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12/8/05                                                                                       View Comments

On the Path to Recovery

sent in by Kevin Smith

First of all, let me say how much I have enjoyed this website, and how encouraging it is to hear from others out there who have sacrificed the spirit of superstition at the alter of reason. I would especially like to thank this website for introducing me to the works of Thomas Paine. Secondly, writing this is part of a very difficult process for me. Working through these religous issues has not been easy, it has conjured up painful memories and forced me to relive them. One episode of the Sopranos said it best, Tony's psychiatrist likened the purging of painful memories to giving birth, Tony replied "no, it's definately like taking a shit". Well, anyway, maybe it's a good idea to start "In the beginning...".

Like many of you, my childhood was spent in a fundamentalist charismatic home. At the age of five, my parents left a mainstream Baptist church (ok, they were kicked out) and joined the home church movement. They went from being normal, likeable people, to bible-thumping, tongues-speaking, faith-healing, Jesus freaks. In a nutshell, they became intolerant and intolerable. My world was turned upside down, all of a sudden there were strange people in my face, casting out my demons, and imploring the holy spirit it knock me out (keep in mind, I was only five when it started). Stories were told of black-hooded, faceless demons visiting people in the night, which had the result of plaguing me with nightmares and insomnia to this very day (I'm 37). The feelings they told me I should have were just not there, in fact I was just scared to death. Since they could not break through to me, they dismissed me as not accepting the holy spirit. I really wanted to please my parents, and I wanted to feel what they said I should feel, so it left me wondering what was wrong with me. My parents had great ambitions to be spiritual leaders, and they did not appreciate me holding them back.

It wasn't long before my school teachers started calling to ask why there were dark bags under my eyes, and what was with my morbid attitude. They wanted to know why I thought Christmas was a demonic holiday and why I was saying Santa was just Satan with the letters rearranged. Some of the kids were upset and crying because I was telling them Santa didn't exist, and that they were going to hell for believing in him. So my parents told them to put me out in the hallway by myself during parties, movies, or anything else they deemed demonic. By the end of the third grade my parents gave up on exercising the demons from the public school and decided to put me into a fundamentalist Baptist school. Those of you who are familiar with fundamentalism, knows that one fundamentalist group does not mix well with another. At school, I was constantly singled out and told how my parents were demon possessed and were riding the bullet train to hell. At home, my parents had a equally disturbing retort, they said my teachers were rapture rejects and would soon learn the meaning of weeping and nashing of teeth. So once again, I found myself pushed to the outside, and held up to constant ridicule. I'm not sure where the brotherly love was in all this, but it didn't appear to be high on the priority list.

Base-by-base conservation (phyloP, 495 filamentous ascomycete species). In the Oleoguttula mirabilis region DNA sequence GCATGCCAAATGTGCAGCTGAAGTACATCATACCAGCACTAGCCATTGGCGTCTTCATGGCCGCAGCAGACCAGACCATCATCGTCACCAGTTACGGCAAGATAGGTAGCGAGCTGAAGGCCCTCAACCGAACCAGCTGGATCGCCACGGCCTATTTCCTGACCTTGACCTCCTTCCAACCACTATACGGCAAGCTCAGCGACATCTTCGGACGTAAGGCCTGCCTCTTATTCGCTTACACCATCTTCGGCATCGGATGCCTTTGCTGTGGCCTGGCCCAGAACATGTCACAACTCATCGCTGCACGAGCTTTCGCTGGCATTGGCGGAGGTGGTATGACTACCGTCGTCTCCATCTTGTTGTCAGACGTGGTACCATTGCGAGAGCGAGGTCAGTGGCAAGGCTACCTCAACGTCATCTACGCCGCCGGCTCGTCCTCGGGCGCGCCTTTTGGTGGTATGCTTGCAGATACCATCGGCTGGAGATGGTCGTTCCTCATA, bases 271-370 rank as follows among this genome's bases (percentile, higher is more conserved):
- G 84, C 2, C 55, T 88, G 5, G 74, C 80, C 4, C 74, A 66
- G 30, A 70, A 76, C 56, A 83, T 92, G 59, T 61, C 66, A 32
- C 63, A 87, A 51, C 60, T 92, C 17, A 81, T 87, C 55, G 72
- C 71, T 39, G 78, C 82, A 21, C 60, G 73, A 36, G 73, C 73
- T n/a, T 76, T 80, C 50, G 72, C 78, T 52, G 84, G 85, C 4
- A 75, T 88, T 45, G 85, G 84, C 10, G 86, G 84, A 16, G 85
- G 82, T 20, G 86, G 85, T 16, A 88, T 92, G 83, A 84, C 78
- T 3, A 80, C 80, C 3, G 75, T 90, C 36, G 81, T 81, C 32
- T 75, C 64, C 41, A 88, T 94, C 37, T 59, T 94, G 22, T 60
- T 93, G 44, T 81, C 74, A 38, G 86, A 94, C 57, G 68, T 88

There were, however, strong similarities between the two evangelical groups. Children were not highly esteemed (especially in the charismatic group), self-worth was equated with the sin of pride, life was meant for humiliation and suffering, and NEVER trust your own thoughts or intuition. They both taught any knowledge, outside of bible "knowledge", was a satanic trap. They called it carnal knowledge. Yes, to most of us the word carnal has a sexual implication (ooh, la, la!), but they preferred an older meaning which meant anything worldly, which is anything except the bible. So basically, nothing and nobody in this world is to be trusted because it all merely exists to lure us into eternal damnation. You better watch your ass, because if you believe the wrong thing, say the wrong thing, or do the wrong thing, your soul would be as worthless as week old sushi.

By the time my teenage years rolled around, the home church had been moved to my home. So between home and school, I had been totally immersed in a world of absolutes, fanaticism, and superstition. It may seem impossible for someone in such a position to ever escape the emotional prison that had been built for them. But, there was a "saving grace" for me, and that was my grandparents. Most of our family didn't admit being related to us, and sure as hell never visted, but there were a few who took the time to make me feel worthwhile and let me see that there were alternatives to what I was being taught. My trusted peers had filled my brain with bullshit, but one man's bullshit is another man's fertilizer, and the seeds that were planted in my mind by my grandparents were well fertilized.